MB Developments have used a mixture of the two to find suitable compression ratios for road going scooters.
What amount needs to come out varies from engine to engine, this has mainly come about by trial and error, experience and a lot of compression ratio checks.


Motor cycle designers over the years have used a number of head designs based on different theories.
Lambretta have also used different designs based on their theories.
But lets face it a Lambretta has never been a full race two stroke engine itís a glorified shopping / commuter transport machine, aimed at reliability with high mileage and high miles per gallon.
The Lambretta manual and the tuning manual show various head types with different compression ratios; donít worry too much about this as it means nothing to us in this modern age.
A lot of difference in ratios occurs though different head gasket thickness.
With this in mind we will look at what is available for a tuned Lambretta engine.


There have been two types.

1. Side plug, side squish (offset) combustion chamber, as used on most Li 125 engines. Part number 19111015
2. Side plug, centre combustion chamber, as used on the GP125 and 125 special. Part number 19411015

For most purposes both heads are unusable, as the compression ratio would be far too high.
It has been known to use them with 175 conversions as a last resort but more alloy needs grinding out compared to other heads.


There have been two types.

1. Side plug, side squish (offset) combustion chamber, as used on Li150, 150S and GP150 engines. Part number 19911015

2. Side plug, side squish (offset) combustion chamber, Part number unknown

There seems to be some confusion with both types of cylinder heads, as part numbers were not always cast into the heads.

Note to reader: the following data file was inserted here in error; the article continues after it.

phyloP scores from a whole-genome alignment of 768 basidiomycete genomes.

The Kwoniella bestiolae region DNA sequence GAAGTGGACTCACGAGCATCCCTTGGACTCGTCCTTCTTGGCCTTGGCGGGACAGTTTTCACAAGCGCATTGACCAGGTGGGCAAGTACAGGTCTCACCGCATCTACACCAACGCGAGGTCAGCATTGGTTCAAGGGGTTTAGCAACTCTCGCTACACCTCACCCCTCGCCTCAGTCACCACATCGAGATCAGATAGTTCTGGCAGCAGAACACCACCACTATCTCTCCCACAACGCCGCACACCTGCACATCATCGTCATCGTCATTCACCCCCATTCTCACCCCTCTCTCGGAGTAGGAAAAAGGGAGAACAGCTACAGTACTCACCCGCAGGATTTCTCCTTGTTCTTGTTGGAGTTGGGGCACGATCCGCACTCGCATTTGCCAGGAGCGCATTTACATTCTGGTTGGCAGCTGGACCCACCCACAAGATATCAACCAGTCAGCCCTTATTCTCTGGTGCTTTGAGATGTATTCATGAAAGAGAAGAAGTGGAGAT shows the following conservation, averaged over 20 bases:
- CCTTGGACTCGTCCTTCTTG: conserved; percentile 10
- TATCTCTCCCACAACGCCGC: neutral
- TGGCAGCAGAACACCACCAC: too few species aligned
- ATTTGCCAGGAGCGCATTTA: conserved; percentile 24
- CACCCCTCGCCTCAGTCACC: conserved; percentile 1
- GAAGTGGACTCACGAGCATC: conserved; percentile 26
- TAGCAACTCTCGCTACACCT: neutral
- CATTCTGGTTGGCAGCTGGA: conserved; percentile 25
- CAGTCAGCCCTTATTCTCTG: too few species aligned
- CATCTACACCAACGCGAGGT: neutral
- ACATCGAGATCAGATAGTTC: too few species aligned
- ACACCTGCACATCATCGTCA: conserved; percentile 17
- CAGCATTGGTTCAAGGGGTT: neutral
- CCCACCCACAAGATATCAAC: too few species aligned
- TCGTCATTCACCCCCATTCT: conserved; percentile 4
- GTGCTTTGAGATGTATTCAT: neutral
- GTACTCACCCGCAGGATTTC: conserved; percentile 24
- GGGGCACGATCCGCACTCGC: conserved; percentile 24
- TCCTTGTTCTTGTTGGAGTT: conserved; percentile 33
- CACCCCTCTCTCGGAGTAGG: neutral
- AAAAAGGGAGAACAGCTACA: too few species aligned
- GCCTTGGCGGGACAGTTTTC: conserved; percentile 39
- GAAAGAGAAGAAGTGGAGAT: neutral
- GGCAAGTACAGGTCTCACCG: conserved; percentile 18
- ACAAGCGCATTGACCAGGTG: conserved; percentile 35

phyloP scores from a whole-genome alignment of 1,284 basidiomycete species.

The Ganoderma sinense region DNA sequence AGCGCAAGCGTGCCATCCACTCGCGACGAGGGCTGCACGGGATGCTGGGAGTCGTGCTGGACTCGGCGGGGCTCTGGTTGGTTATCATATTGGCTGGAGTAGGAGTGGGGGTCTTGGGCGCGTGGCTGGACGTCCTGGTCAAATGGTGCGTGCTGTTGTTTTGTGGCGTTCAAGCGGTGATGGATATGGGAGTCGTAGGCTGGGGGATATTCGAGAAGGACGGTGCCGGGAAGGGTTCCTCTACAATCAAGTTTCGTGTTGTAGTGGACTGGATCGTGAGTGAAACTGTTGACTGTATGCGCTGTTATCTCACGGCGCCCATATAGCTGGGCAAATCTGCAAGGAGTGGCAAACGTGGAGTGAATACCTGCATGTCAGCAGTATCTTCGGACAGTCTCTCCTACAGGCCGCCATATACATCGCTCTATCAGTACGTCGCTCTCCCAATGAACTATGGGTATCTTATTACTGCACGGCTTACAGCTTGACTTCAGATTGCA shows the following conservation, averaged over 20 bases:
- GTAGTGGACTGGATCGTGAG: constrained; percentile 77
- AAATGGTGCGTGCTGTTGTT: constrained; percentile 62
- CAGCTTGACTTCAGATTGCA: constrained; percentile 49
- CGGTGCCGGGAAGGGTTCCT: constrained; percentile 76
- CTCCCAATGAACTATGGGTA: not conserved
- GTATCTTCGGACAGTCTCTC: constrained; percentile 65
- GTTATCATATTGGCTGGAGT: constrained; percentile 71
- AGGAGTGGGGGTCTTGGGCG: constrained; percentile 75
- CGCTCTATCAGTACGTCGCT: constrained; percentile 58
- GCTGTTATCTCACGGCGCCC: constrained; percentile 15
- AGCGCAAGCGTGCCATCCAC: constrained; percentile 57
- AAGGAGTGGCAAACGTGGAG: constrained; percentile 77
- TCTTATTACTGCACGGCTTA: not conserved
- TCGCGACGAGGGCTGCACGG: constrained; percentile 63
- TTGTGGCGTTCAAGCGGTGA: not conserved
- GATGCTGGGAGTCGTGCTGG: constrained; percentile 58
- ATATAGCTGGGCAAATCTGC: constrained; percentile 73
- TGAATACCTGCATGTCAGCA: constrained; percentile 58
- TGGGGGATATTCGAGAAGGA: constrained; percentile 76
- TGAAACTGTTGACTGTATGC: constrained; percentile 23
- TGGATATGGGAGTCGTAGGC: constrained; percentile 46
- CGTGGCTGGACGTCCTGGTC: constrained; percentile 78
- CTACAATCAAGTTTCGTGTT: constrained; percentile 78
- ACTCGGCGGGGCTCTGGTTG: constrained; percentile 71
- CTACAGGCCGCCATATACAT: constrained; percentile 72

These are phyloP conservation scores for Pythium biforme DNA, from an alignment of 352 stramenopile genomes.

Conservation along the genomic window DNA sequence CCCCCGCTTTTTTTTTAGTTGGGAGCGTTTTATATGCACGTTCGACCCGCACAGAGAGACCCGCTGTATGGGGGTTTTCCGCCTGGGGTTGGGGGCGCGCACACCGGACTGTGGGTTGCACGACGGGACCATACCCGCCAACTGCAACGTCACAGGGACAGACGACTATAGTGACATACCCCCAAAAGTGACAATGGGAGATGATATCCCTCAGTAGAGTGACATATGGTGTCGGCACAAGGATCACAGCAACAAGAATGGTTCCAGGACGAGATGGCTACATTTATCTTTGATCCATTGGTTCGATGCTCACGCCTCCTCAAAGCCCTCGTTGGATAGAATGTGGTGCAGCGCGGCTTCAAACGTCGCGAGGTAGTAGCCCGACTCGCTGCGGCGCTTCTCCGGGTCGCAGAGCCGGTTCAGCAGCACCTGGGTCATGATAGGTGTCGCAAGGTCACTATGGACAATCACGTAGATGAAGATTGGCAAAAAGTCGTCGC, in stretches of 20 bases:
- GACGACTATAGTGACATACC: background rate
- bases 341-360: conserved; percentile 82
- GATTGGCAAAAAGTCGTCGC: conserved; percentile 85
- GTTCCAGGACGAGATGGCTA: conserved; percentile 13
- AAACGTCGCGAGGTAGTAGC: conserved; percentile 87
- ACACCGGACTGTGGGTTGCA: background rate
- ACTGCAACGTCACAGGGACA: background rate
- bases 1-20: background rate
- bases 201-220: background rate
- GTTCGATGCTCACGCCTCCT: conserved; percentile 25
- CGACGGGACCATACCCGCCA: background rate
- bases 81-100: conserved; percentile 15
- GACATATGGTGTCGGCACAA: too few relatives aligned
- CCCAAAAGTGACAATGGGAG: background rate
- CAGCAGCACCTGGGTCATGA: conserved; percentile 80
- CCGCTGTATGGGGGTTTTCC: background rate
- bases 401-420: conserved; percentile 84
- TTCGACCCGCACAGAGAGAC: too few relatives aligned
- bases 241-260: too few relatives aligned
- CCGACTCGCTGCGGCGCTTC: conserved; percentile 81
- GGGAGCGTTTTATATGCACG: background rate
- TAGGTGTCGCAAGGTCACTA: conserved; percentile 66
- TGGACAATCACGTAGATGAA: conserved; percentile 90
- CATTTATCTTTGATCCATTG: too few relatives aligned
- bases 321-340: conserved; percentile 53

They are very similar except one has a larger combustion chamber volume than the other, 150 heads are ideal to use on 150 Ė 175 conversions.
The lower compression type is best as very little needs taking from the combustion area, but both can be used.
Both scooters Indian, API and the Spanish factories have produced 150 heads and are all basically the same, all types are usable for all conversions.


There is one type.

1. Side plug, side squish (offset) combustion chamber. Part number 19711015

ē The Italian pattern firm MDP has produced a 175 head over the years but was inferior in quality.
ē A 175 head is available from India and is considered the same as an Italian head, these heads are very good.

175 cylinder heads are ideal to use on 150 - 175, 150/175 - 190 or 175 - 200 cylinder kits as they have lower combustion chamber volumes.
These heads usually just require polishing after machining.


There are two types.

1. Side plug, centre combustion chamber, as used on the GT/ TV 200 engine. Part number 42011002

2. Side plug, side squish (offset) combustion chamber. As used on SX200 and GP200ís. Part number 42911002

The GT head is to be considered useless these days.
An old conversion was to weld up the plug hole and replace it in the centre of the combustion chamber where it should be for maximum efficiency. MB Developments offer special cylinder heads for this conversion with a lot more scope.



MB Developments offer special cast cylinder heads if required.

1. Centre plug for use with cowlings.

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2. Centre plug for use with out cowlings.

3. Centre plug liquid cooled.

These cylinder heads are available as blank heads and can machined to suit any engine.
They are made from heat treated alloy making them stronger than any other head available and are less liable to distort.
They are designed to be centre plug heads only and can be used as a bolt on improvement over the standard style cylinder heads.
They were originally made for our racing engines but are ideal for any road going Lambretta.
They can be machined to suit any engine size, piston style, and combustion design or compression ratio.
The plug needs to be in the centre position as this design gives maximum performance over the side plug design as used by Lambrettas.

The only problem is it is difficult on most engines to get to the spark plug.
The best method is to remove the rear shocker then access is easy using an extended socket and extension providing the exhaust isnít in the way, this can be done without removing the runner boards.
The heads are much more suited on cut downs or racing type Lambrettas.
But when the engine is reliable and set up correctly it is usually not a problem on full bodywork Lambrettas.

Please E-mail us with any questions or comments.